Calgary Flames' Paul Byron

Flames can’t answer call of the Wild

ST. PAUL, Minn. — Surging into and out of the Olympic break, the Minnesota Wild have created a significant cushion between them and their competitors for the two Western Conference wild-card playoff spots. That’s not enough. With five days before they play next, this was still a game they were worried about — and had to win.

ST. PAUL, Minn. — Surging into and out of the Olympic break, the Minnesota Wild have created a significant cushion between them and their competitors for the two Western Conference wild-card playoff spots.

That’s not enough. With five days before they play next, this was still a game they were worried about — and had to win.

Jared Spurgeon and Zach Parise scored in the third period, and the Wild notched their season-high fifth straight victory, 3-2 over the Calgary Flames on Monday night.

“You don’t want to go a week without getting any points the way things are, even if you have a cushion,” Wild coach Mike Yeo said. “The cushion to me is nothing … because it’s not about where the people are behind you. To me it’s much more of a race of what you need to get to.”

The Wild have 75 points, nine ahead of the cut, but they are off until Saturday. Then they will launch their final stretch of 20 games in 37 days.

“I don’t think we were at our best. I don’t think we played at a level we need to play. But it doesn’t matter when you look back at the score,” Parise said.

Kyle Brodziak also scored, rookie Darcy Kuemper stopped 21 shots during his 15th start in a row, and the Wild raised their record at home to 22-7-2 while playing in front of their fans for the first time in 25 days.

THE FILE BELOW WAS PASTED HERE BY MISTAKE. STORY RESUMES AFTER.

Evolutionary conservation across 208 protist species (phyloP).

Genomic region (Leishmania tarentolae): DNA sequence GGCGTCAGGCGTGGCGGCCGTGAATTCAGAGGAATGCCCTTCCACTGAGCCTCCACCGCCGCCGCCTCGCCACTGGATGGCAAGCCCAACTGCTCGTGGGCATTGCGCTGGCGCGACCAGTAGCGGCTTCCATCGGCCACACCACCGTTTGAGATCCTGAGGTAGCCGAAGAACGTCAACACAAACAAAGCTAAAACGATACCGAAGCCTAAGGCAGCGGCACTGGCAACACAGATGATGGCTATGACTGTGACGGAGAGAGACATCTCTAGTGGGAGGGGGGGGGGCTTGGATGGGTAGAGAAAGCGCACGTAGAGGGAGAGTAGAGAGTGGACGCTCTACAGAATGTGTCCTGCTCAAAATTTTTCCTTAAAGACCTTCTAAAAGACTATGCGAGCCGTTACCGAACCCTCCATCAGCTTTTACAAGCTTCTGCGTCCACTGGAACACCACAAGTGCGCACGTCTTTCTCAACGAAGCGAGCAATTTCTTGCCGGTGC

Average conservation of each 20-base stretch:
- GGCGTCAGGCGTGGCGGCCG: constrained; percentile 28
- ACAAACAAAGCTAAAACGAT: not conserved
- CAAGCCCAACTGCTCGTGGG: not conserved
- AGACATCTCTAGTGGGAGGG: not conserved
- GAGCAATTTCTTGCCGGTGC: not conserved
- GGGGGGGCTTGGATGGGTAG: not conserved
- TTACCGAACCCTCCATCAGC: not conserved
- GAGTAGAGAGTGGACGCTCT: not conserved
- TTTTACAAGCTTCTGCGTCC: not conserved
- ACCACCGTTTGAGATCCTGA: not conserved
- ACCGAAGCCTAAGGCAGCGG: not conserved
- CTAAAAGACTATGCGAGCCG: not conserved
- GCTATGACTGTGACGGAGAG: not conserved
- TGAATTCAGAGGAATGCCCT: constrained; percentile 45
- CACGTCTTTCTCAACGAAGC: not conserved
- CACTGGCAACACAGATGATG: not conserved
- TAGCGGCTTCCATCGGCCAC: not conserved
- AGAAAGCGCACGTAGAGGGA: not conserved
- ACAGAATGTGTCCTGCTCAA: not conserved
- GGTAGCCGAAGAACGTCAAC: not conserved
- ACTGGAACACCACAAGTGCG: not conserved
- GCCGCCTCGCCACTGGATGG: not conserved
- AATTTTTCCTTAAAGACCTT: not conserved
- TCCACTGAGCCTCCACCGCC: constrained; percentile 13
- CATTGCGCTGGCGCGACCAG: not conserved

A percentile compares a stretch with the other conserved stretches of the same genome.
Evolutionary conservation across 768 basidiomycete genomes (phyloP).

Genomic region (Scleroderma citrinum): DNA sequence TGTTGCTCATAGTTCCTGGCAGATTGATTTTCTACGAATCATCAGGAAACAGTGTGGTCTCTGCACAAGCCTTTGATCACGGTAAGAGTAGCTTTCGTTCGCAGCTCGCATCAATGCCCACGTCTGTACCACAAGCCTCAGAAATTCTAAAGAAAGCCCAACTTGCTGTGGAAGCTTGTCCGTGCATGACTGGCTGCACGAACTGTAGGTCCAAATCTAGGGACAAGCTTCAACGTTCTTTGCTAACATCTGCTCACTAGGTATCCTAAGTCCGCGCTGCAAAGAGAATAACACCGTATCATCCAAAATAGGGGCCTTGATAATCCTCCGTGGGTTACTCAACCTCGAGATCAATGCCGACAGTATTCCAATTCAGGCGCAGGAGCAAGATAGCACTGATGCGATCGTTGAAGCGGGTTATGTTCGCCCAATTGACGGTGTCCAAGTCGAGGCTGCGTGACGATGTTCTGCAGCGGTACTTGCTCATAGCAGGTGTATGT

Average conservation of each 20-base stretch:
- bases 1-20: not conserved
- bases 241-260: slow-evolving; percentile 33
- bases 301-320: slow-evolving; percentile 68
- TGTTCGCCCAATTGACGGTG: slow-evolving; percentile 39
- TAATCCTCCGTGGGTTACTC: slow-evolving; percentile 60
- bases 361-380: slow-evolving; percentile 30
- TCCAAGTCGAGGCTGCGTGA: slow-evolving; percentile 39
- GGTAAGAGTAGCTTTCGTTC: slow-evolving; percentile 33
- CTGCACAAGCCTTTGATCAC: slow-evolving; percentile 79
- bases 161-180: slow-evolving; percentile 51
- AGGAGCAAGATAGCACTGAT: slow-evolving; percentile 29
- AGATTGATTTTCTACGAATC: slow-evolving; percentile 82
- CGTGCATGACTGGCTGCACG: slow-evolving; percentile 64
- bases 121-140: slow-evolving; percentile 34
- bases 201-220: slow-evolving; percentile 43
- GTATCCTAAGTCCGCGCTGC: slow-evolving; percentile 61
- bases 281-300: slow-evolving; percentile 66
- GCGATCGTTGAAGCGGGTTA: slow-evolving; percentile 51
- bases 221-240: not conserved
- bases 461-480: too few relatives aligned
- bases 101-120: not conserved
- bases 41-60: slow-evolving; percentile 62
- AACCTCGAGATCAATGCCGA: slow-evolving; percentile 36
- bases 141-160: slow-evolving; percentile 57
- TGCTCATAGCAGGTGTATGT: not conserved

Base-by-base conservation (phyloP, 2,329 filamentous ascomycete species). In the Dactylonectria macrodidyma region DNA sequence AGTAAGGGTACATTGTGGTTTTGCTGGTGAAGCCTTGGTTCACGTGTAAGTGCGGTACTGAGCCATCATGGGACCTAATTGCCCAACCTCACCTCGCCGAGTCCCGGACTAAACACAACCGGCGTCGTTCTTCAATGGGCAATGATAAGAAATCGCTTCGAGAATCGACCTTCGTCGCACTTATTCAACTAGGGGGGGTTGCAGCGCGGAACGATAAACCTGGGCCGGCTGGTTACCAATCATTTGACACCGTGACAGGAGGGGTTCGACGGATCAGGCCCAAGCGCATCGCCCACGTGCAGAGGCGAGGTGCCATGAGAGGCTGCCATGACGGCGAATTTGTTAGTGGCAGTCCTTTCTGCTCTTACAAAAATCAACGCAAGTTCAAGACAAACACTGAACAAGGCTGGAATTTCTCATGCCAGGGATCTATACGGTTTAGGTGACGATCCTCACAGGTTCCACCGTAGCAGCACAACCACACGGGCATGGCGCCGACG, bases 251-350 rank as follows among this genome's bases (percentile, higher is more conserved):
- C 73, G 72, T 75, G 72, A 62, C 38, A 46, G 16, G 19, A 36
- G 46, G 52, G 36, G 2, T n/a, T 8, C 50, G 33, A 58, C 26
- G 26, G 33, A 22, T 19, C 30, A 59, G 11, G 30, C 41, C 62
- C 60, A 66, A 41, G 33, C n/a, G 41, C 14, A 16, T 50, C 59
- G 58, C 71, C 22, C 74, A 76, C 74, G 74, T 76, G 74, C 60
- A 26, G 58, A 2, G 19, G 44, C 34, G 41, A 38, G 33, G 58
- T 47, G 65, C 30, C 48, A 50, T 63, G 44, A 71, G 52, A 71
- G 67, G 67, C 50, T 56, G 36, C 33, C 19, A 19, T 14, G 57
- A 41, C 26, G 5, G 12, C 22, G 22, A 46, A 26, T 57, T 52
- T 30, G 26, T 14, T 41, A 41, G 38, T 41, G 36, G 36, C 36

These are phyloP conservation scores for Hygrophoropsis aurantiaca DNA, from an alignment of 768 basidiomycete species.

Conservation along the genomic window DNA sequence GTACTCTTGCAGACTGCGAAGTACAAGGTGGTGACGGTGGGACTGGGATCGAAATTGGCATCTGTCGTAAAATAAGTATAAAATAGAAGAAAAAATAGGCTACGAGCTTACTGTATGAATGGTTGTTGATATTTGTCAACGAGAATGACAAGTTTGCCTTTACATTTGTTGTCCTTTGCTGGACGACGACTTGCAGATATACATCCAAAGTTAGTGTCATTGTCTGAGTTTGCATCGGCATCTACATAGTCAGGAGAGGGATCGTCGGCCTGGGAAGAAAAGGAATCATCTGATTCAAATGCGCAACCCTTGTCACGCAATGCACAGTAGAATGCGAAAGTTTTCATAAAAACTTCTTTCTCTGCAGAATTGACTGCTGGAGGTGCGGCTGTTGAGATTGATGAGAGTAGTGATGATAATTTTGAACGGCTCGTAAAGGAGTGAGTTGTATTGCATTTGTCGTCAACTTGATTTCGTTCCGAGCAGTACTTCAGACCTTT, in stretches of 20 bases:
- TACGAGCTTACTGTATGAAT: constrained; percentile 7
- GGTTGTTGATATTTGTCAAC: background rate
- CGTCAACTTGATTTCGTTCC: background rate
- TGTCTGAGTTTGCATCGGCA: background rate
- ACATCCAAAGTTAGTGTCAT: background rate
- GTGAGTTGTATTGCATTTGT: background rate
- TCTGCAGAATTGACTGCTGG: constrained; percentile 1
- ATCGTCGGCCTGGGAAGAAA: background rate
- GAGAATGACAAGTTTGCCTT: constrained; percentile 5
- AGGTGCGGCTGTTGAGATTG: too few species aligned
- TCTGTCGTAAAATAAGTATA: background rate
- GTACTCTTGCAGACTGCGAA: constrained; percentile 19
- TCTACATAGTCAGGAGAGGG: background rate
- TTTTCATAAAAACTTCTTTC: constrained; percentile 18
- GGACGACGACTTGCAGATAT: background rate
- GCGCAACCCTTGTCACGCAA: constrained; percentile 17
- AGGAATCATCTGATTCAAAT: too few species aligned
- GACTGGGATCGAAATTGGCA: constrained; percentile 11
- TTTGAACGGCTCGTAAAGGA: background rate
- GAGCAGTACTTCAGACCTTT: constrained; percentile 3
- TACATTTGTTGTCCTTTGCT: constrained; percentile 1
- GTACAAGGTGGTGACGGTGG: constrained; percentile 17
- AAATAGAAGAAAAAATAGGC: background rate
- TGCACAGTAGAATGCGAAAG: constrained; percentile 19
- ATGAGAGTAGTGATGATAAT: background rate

Captain Mikko Koivu, back from a 17-game absence due to a broken ankle, skated on the second line with Dany Heatley and Charlie Coyle, apart from Parise for the first time.

Parise gave the Wild some insurance by camping in the crease and deflecting a shot past Reto Berra with 5:16 remaining for his 21st goal. Just 77 seconds later, Mark Giordano scored to bring the Flames back within a goal. But Kuemper hung on to raise his record to 11-3-2.

Kuemper has played so well in place of Josh Harding and Niklas Backstrom that the Wild might not need to trade for a goalie before the deadline.

“The confidence he has now, you can see that, and it’s just kind of the edge he’s playing with that’s good to see,” Koivu said.

“He’s playing winning hockey right now, so obviously that’s a huge part of the team.”

Mikael Granlund had two assists while playing in the NHL for the first time against his brother Markus Granlund, who was called up from the AHL last week by the Flames.

After a scoreless, sluggish and penalty-free first period, the pace picked up in the middle frame. Matt Cooke swooped in behind the net to poke the puck away from Berra. Brodziak crept toward the crease to corral the puck and knocked it in for the game’s first goal.

“If you make a mistake the puck ends up in the net. I feel bad for the team because they played really hard tonight and we had a great chance to win,” Berra said.

Mike Cammalleri, playing perhaps his last game for the Flames with the NHL trade deadline looming on Wednesday, tied it 1-1 in the second period when Koivu’s pass ricocheted across the slot to him for an easy tap-in that Kuemper had no chance to stop.

“No moral victories. We know they’re playing well, but we’d like to win,” Cammalleri said.

With Coyle screening Berra on a power play, Spurgeon sent a slap shot through traffic for the lead.

“We had to kind of grind that one out. I had a feeling this was going to be a difficult game for us right from the start,” Yeo said.

The Flames, buried in the Western Conference playoff race, could make some moves this week. Cammalleri scored for the first time since Jan. 6. He missed nine games during that stretch because of a concussion.

“Cammi, you always know that he’s going to show up to work,” coach Bob Hartley said.

NHL Commissioner Gary Bettman, as a guest of Wild owner Craig Leipold, watched from a suite. Leipold took him earlier in the day to Target Field, where baseball’s Twins play, and TCF Bank Stadium, the football home of the University of Minnesota, for tours of possible outdoor game venues. The NHL put on six this season. Bettman has assured the Wild they will be awarded an outdoor game but hasn’t committed to a timeframe.

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